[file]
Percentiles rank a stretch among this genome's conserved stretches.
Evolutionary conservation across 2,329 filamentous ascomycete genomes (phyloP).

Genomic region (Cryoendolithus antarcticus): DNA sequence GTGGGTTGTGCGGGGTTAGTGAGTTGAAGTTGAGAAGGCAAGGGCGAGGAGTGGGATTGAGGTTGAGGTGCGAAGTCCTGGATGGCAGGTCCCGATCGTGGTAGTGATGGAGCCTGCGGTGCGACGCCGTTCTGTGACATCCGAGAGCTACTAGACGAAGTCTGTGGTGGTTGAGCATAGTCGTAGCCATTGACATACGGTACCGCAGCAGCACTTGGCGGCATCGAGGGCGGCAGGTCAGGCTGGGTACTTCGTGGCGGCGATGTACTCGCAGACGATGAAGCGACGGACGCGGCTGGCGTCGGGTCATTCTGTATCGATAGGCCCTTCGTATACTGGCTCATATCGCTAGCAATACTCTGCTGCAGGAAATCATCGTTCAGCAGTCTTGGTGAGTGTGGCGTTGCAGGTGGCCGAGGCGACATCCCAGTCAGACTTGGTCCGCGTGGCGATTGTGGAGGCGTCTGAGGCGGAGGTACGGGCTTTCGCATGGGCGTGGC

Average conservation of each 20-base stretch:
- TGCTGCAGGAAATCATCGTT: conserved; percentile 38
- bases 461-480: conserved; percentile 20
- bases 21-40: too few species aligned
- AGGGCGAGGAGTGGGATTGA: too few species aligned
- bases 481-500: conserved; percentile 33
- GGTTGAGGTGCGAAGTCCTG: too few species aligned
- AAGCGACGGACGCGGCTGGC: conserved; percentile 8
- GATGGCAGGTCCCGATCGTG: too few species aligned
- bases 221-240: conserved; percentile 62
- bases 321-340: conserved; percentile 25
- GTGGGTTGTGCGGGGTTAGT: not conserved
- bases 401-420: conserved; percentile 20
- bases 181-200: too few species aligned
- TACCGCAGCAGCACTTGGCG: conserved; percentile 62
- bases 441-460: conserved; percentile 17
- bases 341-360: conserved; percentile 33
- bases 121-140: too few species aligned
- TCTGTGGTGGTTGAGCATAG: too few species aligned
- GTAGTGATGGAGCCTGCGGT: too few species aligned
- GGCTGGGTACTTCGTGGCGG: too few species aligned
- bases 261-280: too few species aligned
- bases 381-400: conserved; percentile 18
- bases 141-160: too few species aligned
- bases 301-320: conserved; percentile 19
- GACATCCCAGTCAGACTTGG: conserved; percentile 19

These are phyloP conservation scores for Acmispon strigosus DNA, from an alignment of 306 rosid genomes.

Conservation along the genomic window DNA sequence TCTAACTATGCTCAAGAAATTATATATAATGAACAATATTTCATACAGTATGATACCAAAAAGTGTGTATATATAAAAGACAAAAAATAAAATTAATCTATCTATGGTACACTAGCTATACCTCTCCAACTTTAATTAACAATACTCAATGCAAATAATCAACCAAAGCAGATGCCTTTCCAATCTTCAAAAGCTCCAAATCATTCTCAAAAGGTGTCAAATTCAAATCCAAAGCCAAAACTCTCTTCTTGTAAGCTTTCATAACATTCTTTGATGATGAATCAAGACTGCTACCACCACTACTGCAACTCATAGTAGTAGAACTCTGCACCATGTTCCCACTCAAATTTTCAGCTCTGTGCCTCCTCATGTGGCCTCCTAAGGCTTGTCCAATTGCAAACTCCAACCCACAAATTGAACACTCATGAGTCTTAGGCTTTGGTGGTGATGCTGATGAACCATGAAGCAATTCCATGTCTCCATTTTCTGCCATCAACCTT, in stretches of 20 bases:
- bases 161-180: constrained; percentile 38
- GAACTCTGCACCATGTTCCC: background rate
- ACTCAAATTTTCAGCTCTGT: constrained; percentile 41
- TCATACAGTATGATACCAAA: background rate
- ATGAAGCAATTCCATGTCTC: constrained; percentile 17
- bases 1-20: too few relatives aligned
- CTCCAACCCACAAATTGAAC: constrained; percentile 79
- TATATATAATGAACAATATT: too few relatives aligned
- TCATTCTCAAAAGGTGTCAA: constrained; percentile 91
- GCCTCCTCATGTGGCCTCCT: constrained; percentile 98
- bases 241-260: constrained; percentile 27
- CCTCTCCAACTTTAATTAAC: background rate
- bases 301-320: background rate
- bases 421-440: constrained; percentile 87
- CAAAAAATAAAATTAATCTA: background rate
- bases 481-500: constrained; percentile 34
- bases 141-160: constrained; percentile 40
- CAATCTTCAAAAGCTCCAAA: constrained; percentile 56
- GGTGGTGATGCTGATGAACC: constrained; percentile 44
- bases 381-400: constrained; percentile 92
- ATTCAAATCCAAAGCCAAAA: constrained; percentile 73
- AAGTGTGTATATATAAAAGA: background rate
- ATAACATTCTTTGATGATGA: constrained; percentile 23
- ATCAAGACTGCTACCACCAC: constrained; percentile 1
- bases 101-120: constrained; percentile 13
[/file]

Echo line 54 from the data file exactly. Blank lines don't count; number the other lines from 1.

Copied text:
- ATAACATTCTTTGATGATGA: constrained; percentile 23